First things first we have to look at what Parse offers for migration. For anyone who wants to see the “Moving-On” article from Parse here is a link: http://blog.parse.com/announcements/moving-on/
Parse offerings to assist migration
- Parse is offering a database migration tool (Migrate data to MongoDB)
- Parse is open sourcing that Parse Serve (This will let you run most of the Parse API from you own Node.js server)
- There is an assumption that developers will move to Heroku or MongoLab
- Cloud code will break because there are Native Cloud Code modules that will not be available on Parse Server. (App Links, Buffer, Mailgun, etc…)
- Analytics, Jobs, and Push Notifications are no longer supported
- The Parse Dashboard is no longer available
Ok, So there is a lot more information, please check out the link above.
Not being very familiar with the plethora of services that AWS offers, first thing we wanted to know was…
How does Parse map to AWS in terms of services?
After a quick and cursory research phase, here’s what we came up with:
Mind you that this is a 1000 ft view and a most simplistic mapping. Each of these services have their own set of features that are very different from their counterparts. However, a quick look confirmed that all of Calorious‘ use cases were potentially being met by AWS.
This provided us with the sanity check we needed before delving deeper into migration steps.
In addition, the AWS Mobile Hub was key to getting the basic pipeline for our application laid out with the services connected. If you have not had a look at Amazon’s mobile hub yet, it allows you to simply put together, test, and monitor mobile applications through a user friendly web interface. It also streamlines the service configurations of your application. Check it out here: https://aws.amazon.com/mobile/ A member of the Calorious team was able to see the Mobile Hub in action at the AWS Loft in SoHo late 2015.
Note* – At the time of writing this blog, mobile hub does not give you an option to have DynamoDB pre-configured in your starter app.
So now that we have shell applications that we can use to migrate our client side application code to it is time to jump into the nitty gritty.
What do we do about users and identification? If you got your starter application from the mobile hub, chances are that you picked Cognito as one of the services. This means the starter is already set up with the pipelines for user authentication. In order to migrate successfully, we’d need to associate parse userid with amazon’s Cognito id. Stay tuned to see how we’ll achieve this. More info on Cognito – https://aws.amazon.com/cognito/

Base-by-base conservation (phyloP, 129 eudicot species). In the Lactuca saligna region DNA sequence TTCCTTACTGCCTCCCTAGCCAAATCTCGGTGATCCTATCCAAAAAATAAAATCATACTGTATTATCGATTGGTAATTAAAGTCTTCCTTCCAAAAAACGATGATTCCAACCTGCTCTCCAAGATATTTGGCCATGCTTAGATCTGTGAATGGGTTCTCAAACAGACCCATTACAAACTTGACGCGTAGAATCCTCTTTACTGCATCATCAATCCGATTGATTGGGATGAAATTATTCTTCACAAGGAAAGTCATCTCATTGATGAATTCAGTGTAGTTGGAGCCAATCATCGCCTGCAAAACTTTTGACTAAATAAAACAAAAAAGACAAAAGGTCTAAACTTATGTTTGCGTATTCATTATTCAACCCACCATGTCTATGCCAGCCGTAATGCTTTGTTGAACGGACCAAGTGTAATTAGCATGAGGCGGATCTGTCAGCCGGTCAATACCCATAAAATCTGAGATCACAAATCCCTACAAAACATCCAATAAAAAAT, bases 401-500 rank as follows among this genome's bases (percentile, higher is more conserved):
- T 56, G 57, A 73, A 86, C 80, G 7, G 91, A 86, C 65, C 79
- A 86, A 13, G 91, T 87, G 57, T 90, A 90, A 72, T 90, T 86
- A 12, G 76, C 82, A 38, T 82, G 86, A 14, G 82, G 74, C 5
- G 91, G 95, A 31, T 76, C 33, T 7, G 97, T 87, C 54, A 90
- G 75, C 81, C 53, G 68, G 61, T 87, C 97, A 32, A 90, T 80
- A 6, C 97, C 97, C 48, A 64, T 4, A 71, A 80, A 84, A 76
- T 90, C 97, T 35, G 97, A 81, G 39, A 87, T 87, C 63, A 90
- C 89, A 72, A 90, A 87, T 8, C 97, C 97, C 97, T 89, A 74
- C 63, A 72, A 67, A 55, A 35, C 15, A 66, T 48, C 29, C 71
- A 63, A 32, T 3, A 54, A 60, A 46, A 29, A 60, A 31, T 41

When looking through the AWS documentation, you will notice that Amazon offers file storage (S3) , a hosted relational database solution (), and a hosted nosql database solution (DynamoDB). DynamoDB caught our eye. Calorious is a small startup but we have big dreams and we need something that will be able to grow with us. DynamoDB seems to fit the bill. https://aws.amazon.com/dynamodb/
DynamoDB is different from MongoDB. DynamoDB encourages you to think about your data as key-value pair. Needless to say you have to examine the way your applications data is laid out in Parse and restructure your database in DynamoDB. Parse leverages the use of pointer and relation objects that allow you to create a relationship between objects. That concept goes out the window when working with DynamoDB. THATS OK. As we learn and re-design our own data, we will explain our moves and mistakes during data migration.
Last but not least, AWS lambdas provide the ability to invoke your functions via events. It is like Parse cloudcode on steroids. You can connect your functions to pretty much any of the aws services and invoke it to perform various things. Alright we are pumped to get started! so lets do this…